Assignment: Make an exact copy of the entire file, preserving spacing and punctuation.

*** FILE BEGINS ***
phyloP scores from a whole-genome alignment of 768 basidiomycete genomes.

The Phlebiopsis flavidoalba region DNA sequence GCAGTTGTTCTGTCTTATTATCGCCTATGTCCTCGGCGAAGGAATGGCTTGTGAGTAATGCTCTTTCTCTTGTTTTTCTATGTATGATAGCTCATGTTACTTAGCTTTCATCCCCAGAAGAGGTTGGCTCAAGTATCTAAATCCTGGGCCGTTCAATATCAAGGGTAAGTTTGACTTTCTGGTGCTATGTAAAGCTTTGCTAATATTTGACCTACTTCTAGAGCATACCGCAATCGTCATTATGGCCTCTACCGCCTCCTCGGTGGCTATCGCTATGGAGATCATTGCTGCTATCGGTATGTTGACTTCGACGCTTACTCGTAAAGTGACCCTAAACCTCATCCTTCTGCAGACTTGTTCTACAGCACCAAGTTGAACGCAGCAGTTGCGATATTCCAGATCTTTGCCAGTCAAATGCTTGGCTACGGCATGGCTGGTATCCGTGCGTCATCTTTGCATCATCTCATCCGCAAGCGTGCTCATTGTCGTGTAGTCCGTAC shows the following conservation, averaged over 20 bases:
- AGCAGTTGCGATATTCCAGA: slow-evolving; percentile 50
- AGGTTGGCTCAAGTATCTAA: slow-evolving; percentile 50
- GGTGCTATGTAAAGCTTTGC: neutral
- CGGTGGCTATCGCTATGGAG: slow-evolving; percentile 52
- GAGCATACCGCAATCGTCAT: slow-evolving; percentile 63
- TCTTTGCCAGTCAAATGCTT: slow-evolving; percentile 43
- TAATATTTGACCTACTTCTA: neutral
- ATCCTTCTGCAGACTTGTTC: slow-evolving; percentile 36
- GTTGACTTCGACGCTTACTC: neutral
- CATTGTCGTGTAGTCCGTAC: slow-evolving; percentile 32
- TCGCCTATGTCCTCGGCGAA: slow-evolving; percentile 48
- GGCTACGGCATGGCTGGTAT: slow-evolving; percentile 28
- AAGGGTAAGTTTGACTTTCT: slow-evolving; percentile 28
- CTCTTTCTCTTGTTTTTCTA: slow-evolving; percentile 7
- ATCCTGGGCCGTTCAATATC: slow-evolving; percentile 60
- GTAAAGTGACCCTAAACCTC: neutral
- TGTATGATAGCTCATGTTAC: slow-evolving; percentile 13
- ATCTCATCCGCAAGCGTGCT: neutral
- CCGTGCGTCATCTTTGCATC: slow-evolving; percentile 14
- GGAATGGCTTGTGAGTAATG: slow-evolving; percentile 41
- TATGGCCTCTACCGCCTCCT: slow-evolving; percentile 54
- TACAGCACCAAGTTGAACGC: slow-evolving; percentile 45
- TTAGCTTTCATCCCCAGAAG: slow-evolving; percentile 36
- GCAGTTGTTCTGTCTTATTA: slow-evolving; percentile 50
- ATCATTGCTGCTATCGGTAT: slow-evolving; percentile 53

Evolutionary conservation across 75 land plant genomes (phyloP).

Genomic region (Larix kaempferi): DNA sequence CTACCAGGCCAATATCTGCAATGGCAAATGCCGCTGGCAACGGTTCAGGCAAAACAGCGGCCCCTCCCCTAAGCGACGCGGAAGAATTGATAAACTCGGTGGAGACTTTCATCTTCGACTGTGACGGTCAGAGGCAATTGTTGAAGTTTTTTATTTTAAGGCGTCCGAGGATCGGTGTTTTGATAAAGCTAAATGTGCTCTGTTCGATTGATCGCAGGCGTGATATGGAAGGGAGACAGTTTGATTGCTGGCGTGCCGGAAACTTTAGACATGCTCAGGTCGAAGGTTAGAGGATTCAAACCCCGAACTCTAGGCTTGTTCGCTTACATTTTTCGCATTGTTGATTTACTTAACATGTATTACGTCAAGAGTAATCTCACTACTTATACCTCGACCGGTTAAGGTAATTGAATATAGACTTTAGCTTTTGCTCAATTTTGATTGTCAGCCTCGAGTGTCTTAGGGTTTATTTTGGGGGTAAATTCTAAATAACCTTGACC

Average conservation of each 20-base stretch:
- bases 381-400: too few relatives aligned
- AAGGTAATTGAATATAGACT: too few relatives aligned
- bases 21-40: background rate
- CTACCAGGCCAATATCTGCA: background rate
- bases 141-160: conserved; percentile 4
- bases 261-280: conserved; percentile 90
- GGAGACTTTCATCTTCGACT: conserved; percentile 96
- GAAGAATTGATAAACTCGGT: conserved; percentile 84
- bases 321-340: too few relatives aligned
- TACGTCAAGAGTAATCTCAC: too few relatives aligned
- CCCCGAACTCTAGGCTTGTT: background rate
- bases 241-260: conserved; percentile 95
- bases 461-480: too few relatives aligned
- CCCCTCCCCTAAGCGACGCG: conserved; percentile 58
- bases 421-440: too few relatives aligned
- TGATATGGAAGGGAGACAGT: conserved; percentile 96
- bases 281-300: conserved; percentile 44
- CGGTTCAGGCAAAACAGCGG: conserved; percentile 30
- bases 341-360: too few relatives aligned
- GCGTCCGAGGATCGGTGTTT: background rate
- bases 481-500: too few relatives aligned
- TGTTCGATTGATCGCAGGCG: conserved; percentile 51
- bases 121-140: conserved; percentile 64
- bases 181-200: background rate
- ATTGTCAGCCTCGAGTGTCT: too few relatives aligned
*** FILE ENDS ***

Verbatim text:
phyloP scores from a whole-genome alignment of 768 basidiomycete genomes.

The Phlebiopsis flavidoalba region DNA sequence GCAGTTGTTCTGTCTTATTATCGCCTATGTCCTCGGCGAAGGAATGGCTTGTGAGTAATGCTCTTTCTCTTGTTTTTCTATGTATGATAGCTCATGTTACTTAGCTTTCATCCCCAGAAGAGGTTGGCTCAAGTATCTAAATCCTGGGCCGTTCAATATCAAGGGTAAGTTTGACTTTCTGGTGCTATGTAAAGCTTTGCTAATATTTGACCTACTTCTAGAGCATACCGCAATCGTCATTATGGCCTCTACCGCCTCCTCGGTGGCTATCGCTATGGAGATCATTGCTGCTATCGGTATGTTGACTTCGACGCTTACTCGTAAAGTGACCCTAAACCTCATCCTTCTGCAGACTTGTTCTACAGCACCAAGTTGAACGCAGCAGTTGCGATATTCCAGATCTTTGCCAGTCAAATGCTTGGCTACGGCATGGCTGGTATCCGTGCGTCATCTTTGCATCATCTCATCCGCAAGCGTGCTCATTGTCGTGTAGTCCGTAC shows the following conservation, averaged over 20 bases:
- AGCAGTTGCGATATTCCAGA: slow-evolving; percentile 50
- AGGTTGGCTCAAGTATCTAA: slow-evolving; percentile 50
- GGTGCTATGTAAAGCTTTGC: neutral
- CGGTGGCTATCGCTATGGAG: slow-evolving; percentile 52
- GAGCATACCGCAATCGTCAT: slow-evolving; percentile 63
- TCTTTGCCAGTCAAATGCTT: slow-evolving; percentile 43
- TAATATTTGACCTACTTCTA: neutral
- ATCCTTCTGCAGACTTGTTC: slow-evolving; percentile 36
- GTTGACTTCGACGCTTACTC: neutral
- CATTGTCGTGTAGTCCGTAC: slow-evolving; percentile 32
- TCGCCTATGTCCTCGGCGAA: slow-evolving; percentile 48
- GGCTACGGCATGGCTGGTAT: slow-evolving; percentile 28
- AAGGGTAAGTTTGACTTTCT: slow-evolving; percentile 28
- CTCTTTCTCTTGTTTTTCTA: slow-evolving; percentile 7
- ATCCTGGGCCGTTCAATATC: slow-evolving; percentile 60
- GTAAAGTGACCCTAAACCTC: neutral
- TGTATGATAGCTCATGTTAC: slow-evolving; percentile 13
- ATCTCATCCGCAAGCGTGCT: neutral
- CCGTGCGTCATCTTTGCATC: slow-evolving; percentile 14
- GGAATGGCTTGTGAGTAATG: slow-evolving; percentile 41
- TATGGCCTCTACCGCCTCCT: slow-evolving; percentile 54
- TACAGCACCAAGTTGAACGC: slow-evolving; percentile 45
- TTAGCTTTCATCCCCAGAAG: slow-evolving; percentile 36
- GCAGTTGTTCTGTCTTATTA: slow-evolving; percentile 50
- ATCATTGCTGCTATCGGTAT: slow-evolving; percentile 53

Evolutionary conservation across 75 land plant genomes (phyloP).

Genomic region (Larix kaempferi): DNA sequence CTACCAGGCCAATATCTGCAATGGCAAATGCCGCTGGCAACGGTTCAGGCAAAACAGCGGCCCCTCCCCTAAGCGACGCGGAAGAATTGATAAACTCGGTGGAGACTTTCATCTTCGACTGTGACGGTCAGAGGCAATTGTTGAAGTTTTTTATTTTAAGGCGTCCGAGGATCGGTGTTTTGATAAAGCTAAATGTGCTCTGTTCGATTGATCGCAGGCGTGATATGGAAGGGAGACAGTTTGATTGCTGGCGTGCCGGAAACTTTAGACATGCTCAGGTCGAAGGTTAGAGGATTCAAACCCCGAACTCTAGGCTTGTTCGCTTACATTTTTCGCATTGTTGATTTACTTAACATGTATTACGTCAAGAGTAATCTCACTACTTATACCTCGACCGGTTAAGGTAATTGAATATAGACTTTAGCTTTTGCTCAATTTTGATTGTCAGCCTCGAGTGTCTTAGGGTTTATTTTGGGGGTAAATTCTAAATAACCTTGACC

Average conservation of each 20-base stretch:
- bases 381-400: too few relatives aligned
- AAGGTAATTGAATATAGACT: too few relatives aligned
- bases 21-40: background rate
- CTACCAGGCCAATATCTGCA: background rate
- bases 141-160: conserved; percentile 4
- bases 261-280: conserved; percentile 90
- GGAGACTTTCATCTTCGACT: conserved; percentile 96
- GAAGAATTGATAAACTCGGT: conserved; percentile 84
- bases 321-340: too few relatives aligned
- TACGTCAAGAGTAATCTCAC: too few relatives aligned
- CCCCGAACTCTAGGCTTGTT: background rate
- bases 241-260: conserved; percentile 95
- bases 461-480: too few relatives aligned
- CCCCTCCCCTAAGCGACGCG: conserved; percentile 58
- bases 421-440: too few relatives aligned
- TGATATGGAAGGGAGACAGT: conserved; percentile 96
- bases 281-300: conserved; percentile 44
- CGGTTCAGGCAAAACAGCGG: conserved; percentile 30
- bases 341-360: too few relatives aligned
- GCGTCCGAGGATCGGTGTTT: background rate
- bases 481-500: too few relatives aligned
- TGTTCGATTGATCGCAGGCG: conserved; percentile 51
- bases 121-140: conserved; percentile 64
- bases 181-200: background rate
- ATTGTCAGCCTCGAGTGTCT: too few relatives aligned